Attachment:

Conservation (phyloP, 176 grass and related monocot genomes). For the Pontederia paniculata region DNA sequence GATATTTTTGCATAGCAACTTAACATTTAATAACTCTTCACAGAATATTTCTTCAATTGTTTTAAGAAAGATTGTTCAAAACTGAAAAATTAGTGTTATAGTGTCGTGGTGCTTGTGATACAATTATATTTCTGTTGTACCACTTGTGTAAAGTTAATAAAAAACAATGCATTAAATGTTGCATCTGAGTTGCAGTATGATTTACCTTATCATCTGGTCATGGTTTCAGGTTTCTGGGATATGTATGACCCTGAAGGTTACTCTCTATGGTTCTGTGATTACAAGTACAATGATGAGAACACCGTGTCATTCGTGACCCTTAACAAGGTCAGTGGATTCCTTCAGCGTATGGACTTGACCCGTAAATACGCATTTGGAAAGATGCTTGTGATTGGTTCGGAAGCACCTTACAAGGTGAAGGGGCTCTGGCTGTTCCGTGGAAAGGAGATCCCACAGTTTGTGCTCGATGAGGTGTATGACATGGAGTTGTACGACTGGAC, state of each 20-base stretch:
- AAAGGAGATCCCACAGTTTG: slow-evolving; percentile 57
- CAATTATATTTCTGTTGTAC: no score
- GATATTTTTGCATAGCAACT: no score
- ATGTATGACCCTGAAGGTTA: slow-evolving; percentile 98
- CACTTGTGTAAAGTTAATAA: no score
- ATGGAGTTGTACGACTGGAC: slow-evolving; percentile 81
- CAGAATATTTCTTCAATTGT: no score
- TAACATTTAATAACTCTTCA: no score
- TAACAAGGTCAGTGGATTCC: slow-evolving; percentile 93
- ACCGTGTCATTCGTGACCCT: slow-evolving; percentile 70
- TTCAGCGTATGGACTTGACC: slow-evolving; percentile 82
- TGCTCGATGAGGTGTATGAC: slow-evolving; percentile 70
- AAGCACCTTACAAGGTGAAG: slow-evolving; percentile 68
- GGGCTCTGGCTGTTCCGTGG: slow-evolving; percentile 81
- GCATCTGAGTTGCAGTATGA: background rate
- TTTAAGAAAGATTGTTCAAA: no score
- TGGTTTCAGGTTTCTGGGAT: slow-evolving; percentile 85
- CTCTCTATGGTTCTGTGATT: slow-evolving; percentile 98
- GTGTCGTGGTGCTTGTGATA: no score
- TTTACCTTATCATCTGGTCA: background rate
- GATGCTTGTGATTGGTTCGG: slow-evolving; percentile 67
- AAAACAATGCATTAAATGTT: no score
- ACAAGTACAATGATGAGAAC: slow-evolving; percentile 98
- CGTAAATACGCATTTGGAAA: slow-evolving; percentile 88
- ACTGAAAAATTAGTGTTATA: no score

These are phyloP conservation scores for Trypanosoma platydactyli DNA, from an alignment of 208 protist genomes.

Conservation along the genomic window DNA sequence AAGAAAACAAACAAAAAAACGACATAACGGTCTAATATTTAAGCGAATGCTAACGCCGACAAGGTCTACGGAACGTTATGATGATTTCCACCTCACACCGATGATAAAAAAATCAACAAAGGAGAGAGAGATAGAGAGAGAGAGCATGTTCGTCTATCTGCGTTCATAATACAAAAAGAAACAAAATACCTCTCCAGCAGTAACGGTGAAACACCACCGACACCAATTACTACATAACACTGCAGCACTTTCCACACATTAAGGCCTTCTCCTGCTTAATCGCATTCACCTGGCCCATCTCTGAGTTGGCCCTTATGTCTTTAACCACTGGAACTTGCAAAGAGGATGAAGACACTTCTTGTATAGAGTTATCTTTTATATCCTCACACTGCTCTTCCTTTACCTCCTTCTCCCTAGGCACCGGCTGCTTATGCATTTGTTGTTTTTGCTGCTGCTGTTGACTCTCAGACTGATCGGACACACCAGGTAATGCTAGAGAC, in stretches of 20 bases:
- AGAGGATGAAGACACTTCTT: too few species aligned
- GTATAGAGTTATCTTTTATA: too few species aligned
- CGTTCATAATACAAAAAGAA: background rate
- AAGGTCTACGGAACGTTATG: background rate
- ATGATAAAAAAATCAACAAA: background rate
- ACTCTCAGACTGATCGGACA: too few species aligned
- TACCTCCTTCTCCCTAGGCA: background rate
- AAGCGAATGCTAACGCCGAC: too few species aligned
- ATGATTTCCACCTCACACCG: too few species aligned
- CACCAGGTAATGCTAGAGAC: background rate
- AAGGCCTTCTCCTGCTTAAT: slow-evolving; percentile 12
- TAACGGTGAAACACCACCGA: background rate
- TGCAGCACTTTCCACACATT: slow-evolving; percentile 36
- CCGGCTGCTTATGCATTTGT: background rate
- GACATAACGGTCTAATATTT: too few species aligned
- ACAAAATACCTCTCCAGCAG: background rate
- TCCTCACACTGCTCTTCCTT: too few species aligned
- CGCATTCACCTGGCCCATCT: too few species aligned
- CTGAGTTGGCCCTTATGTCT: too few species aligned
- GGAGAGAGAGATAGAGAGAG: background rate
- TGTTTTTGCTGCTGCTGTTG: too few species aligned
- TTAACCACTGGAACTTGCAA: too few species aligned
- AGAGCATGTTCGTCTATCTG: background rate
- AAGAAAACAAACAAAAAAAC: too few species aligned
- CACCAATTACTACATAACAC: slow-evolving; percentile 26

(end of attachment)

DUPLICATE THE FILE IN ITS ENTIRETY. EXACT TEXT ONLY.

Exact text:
Conservation (phyloP, 176 grass and related monocot genomes). For the Pontederia paniculata region DNA sequence GATATTTTTGCATAGCAACTTAACATTTAATAACTCTTCACAGAATATTTCTTCAATTGTTTTAAGAAAGATTGTTCAAAACTGAAAAATTAGTGTTATAGTGTCGTGGTGCTTGTGATACAATTATATTTCTGTTGTACCACTTGTGTAAAGTTAATAAAAAACAATGCATTAAATGTTGCATCTGAGTTGCAGTATGATTTACCTTATCATCTGGTCATGGTTTCAGGTTTCTGGGATATGTATGACCCTGAAGGTTACTCTCTATGGTTCTGTGATTACAAGTACAATGATGAGAACACCGTGTCATTCGTGACCCTTAACAAGGTCAGTGGATTCCTTCAGCGTATGGACTTGACCCGTAAATACGCATTTGGAAAGATGCTTGTGATTGGTTCGGAAGCACCTTACAAGGTGAAGGGGCTCTGGCTGTTCCGTGGAAAGGAGATCCCACAGTTTGTGCTCGATGAGGTGTATGACATGGAGTTGTACGACTGGAC, state of each 20-base stretch:
- AAAGGAGATCCCACAGTTTG: slow-evolving; percentile 57
- CAATTATATTTCTGTTGTAC: no score
- GATATTTTTGCATAGCAACT: no score
- ATGTATGACCCTGAAGGTTA: slow-evolving; percentile 98
- CACTTGTGTAAAGTTAATAA: no score
- ATGGAGTTGTACGACTGGAC: slow-evolving; percentile 81
- CAGAATATTTCTTCAATTGT: no score
- TAACATTTAATAACTCTTCA: no score
- TAACAAGGTCAGTGGATTCC: slow-evolving; percentile 93
- ACCGTGTCATTCGTGACCCT: slow-evolving; percentile 70
- TTCAGCGTATGGACTTGACC: slow-evolving; percentile 82
- TGCTCGATGAGGTGTATGAC: slow-evolving; percentile 70
- AAGCACCTTACAAGGTGAAG: slow-evolving; percentile 68
- GGGCTCTGGCTGTTCCGTGG: slow-evolving; percentile 81
- GCATCTGAGTTGCAGTATGA: background rate
- TTTAAGAAAGATTGTTCAAA: no score
- TGGTTTCAGGTTTCTGGGAT: slow-evolving; percentile 85
- CTCTCTATGGTTCTGTGATT: slow-evolving; percentile 98
- GTGTCGTGGTGCTTGTGATA: no score
- TTTACCTTATCATCTGGTCA: background rate
- GATGCTTGTGATTGGTTCGG: slow-evolving; percentile 67
- AAAACAATGCATTAAATGTT: no score
- ACAAGTACAATGATGAGAAC: slow-evolving; percentile 98
- CGTAAATACGCATTTGGAAA: slow-evolving; percentile 88
- ACTGAAAAATTAGTGTTATA: no score

These are phyloP conservation scores for Trypanosoma platydactyli DNA, from an alignment of 208 protist genomes.

Conservation along the genomic window DNA sequence AAGAAAACAAACAAAAAAACGACATAACGGTCTAATATTTAAGCGAATGCTAACGCCGACAAGGTCTACGGAACGTTATGATGATTTCCACCTCACACCGATGATAAAAAAATCAACAAAGGAGAGAGAGATAGAGAGAGAGAGCATGTTCGTCTATCTGCGTTCATAATACAAAAAGAAACAAAATACCTCTCCAGCAGTAACGGTGAAACACCACCGACACCAATTACTACATAACACTGCAGCACTTTCCACACATTAAGGCCTTCTCCTGCTTAATCGCATTCACCTGGCCCATCTCTGAGTTGGCCCTTATGTCTTTAACCACTGGAACTTGCAAAGAGGATGAAGACACTTCTTGTATAGAGTTATCTTTTATATCCTCACACTGCTCTTCCTTTACCTCCTTCTCCCTAGGCACCGGCTGCTTATGCATTTGTTGTTTTTGCTGCTGCTGTTGACTCTCAGACTGATCGGACACACCAGGTAATGCTAGAGAC, in stretches of 20 bases:
- AGAGGATGAAGACACTTCTT: too few species aligned
- GTATAGAGTTATCTTTTATA: too few species aligned
- CGTTCATAATACAAAAAGAA: background rate
- AAGGTCTACGGAACGTTATG: background rate
- ATGATAAAAAAATCAACAAA: background rate
- ACTCTCAGACTGATCGGACA: too few species aligned
- TACCTCCTTCTCCCTAGGCA: background rate
- AAGCGAATGCTAACGCCGAC: too few species aligned
- ATGATTTCCACCTCACACCG: too few species aligned
- CACCAGGTAATGCTAGAGAC: background rate
- AAGGCCTTCTCCTGCTTAAT: slow-evolving; percentile 12
- TAACGGTGAAACACCACCGA: background rate
- TGCAGCACTTTCCACACATT: slow-evolving; percentile 36
- CCGGCTGCTTATGCATTTGT: background rate
- GACATAACGGTCTAATATTT: too few species aligned
- ACAAAATACCTCTCCAGCAG: background rate
- TCCTCACACTGCTCTTCCTT: too few species aligned
- CGCATTCACCTGGCCCATCT: too few species aligned
- CTGAGTTGGCCCTTATGTCT: too few species aligned
- GGAGAGAGAGATAGAGAGAG: background rate
- TGTTTTTGCTGCTGCTGTTG: too few species aligned
- TTAACCACTGGAACTTGCAA: too few species aligned
- AGAGCATGTTCGTCTATCTG: background rate
- AAGAAAACAAACAAAAAAAC: too few species aligned
- CACCAATTACTACATAACAC: slow-evolving; percentile 26